Member states end 10-year deadlock on EU’s plan for women’s quota on corporate boards

EU employment and social affairs ministers agreed on a general approach on the directive for women on corporate boards. [EPA-EFE/STEPHANIE LECOCQ]

EU employment and social affairs ministers have adopted a general approach on the directive to boost gender equality on corporate boards, ending a decade-long stalemate and paving the way for final negotiations between the European Parliament and the 27 member states in the Council.

The proposal, presented by the Commission back in 2012, calls for at least 40% of non-executive board seats of listed companies to be filled by the “under-represented sex” – women in most cases.

“With our Women On Boards proposal, we want to break the glass ceiling preventing talented women from acceding to boards,” European Commission President Ursula von der Leyen said, calling for a “swift adoption of our proposal”. 

Equality Commissioner Helena Dalli also welcomed the agreement reached by member states, arguing that this showed that the EU has “progressed in the area of equality.” 

“We are moving away from merely addressing individual cases of discrimination towards legislative tools intended to deliver equality in practice,” she said.

The directive was widely supported by the European Parliament back in 2013 but has been stuck in the Council ever since.

Despite opposition from a few countries, the majority of EU states welcomed the draft on Monday (14 March), adopting a general approach on the directive.

The initiative was also supported by Germany and the Netherlands, which had long opposed the text, preferring a national approach to increase female representation in corporate leadership.

“This directive provides the member states with the right solution and guidance, but also gives the necessary flexibility,” said Karien van Gennip, Dutch minister of social affairs and employment.

However, Sweden, Slovakia, Hungary, and Estonia continue to argue that gender inequality on company boards should be addressed at the national rather than EU level.

Poland, on the other hand, opposed the binding nature of the directive, which sets specific targets and deadlines.

Women’s quota

The proposal requires companies to put in place measures to achieve either a 40% target of non-executive directors held by members of the under-represented sex or 33% for all board members by 2027. 

Moreover, member states will also need to make sure that companies give priority to the least represented sex when choosing between equally qualified candidates.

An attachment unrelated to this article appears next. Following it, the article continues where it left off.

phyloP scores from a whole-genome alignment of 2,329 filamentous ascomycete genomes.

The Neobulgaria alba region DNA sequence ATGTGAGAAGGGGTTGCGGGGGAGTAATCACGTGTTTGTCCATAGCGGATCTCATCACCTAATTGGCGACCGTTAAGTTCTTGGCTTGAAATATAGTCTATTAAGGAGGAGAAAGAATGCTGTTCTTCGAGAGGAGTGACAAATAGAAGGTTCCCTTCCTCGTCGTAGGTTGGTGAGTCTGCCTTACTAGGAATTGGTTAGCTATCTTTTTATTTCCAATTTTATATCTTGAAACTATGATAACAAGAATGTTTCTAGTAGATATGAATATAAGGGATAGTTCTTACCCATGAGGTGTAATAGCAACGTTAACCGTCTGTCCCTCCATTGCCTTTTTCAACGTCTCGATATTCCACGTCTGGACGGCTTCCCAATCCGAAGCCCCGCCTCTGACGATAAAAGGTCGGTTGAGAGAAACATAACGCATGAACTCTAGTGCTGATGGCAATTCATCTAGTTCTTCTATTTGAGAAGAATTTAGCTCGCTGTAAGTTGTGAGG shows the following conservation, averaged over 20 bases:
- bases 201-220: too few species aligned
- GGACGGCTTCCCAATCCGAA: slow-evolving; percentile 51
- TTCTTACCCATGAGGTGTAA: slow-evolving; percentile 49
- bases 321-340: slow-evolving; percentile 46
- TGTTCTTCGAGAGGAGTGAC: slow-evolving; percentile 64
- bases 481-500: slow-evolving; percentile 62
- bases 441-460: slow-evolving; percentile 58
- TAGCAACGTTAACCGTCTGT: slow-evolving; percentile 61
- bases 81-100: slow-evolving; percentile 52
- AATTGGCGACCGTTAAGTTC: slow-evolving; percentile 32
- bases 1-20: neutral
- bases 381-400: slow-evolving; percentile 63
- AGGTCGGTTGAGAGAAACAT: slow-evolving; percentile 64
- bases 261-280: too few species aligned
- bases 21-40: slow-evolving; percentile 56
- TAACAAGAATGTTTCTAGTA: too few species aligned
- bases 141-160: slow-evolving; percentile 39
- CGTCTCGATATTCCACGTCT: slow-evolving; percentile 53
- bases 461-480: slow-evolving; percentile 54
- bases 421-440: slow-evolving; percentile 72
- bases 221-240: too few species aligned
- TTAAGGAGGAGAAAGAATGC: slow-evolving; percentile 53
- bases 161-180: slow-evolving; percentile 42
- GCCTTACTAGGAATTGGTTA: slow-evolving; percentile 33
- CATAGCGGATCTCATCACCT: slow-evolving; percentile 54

The European Institute for Gender Equality (EIGE) recently found that only 30.6% of board members and 8.5% of board chairs in the EU are women. 

So far, only Norway and France have reached the target of 40%, according to the Gender Diversity Index by European Women on Boards (EWOB), which ranks Greece, Luxembourg, Switzerland, and Poland as the worst-performing countries in Europe.

European firms make slow progress in appointing more women to boards

The proportion of women in leading positions at major European companies rose last year, but fell behind schedule to reach the European Commission’s proposed target of 40% for 2025, a study by an EU-sponsored non-profit organisation showed on Thursday (19 January).

Progress on gender equality has also been slow in top jobs. In 2021, only 50 out of 668 companies examined by EWOB had a female CEO.

National laws

Most European countries already have a framework to address gender inequality in leadership roles, either through gender quota laws or recommendations within their corporate governance codes.

These countries will have to ensure their system is in line with the EU directive’s objectives.

Existing national frameworks can also serve as a blueprint for member states lacking legislation, according to Jéromine Andolfatto from the European Women’s Lobby.

A 2021 study by the European Parliament found that nine member states – Bulgaria, Croatia, Cyprus, Czech Republic, Estonia, Hungary, Lithuania, Malta, and Slovakia – have no rules or recommendations.

In Andolfatto’s view, EU regulation is critical to achieving equal representation on corporate boards across the bloc.

Moreover, the slow progress seen in recent years makes it “critical to continue pushing for more ambitious measures so that women can effectively access and influence all levels of corporate decision-making.”

The proposal will now need to be negotiated by the Council and the Parliament.

[Edited by Zoran Radosavljevic]

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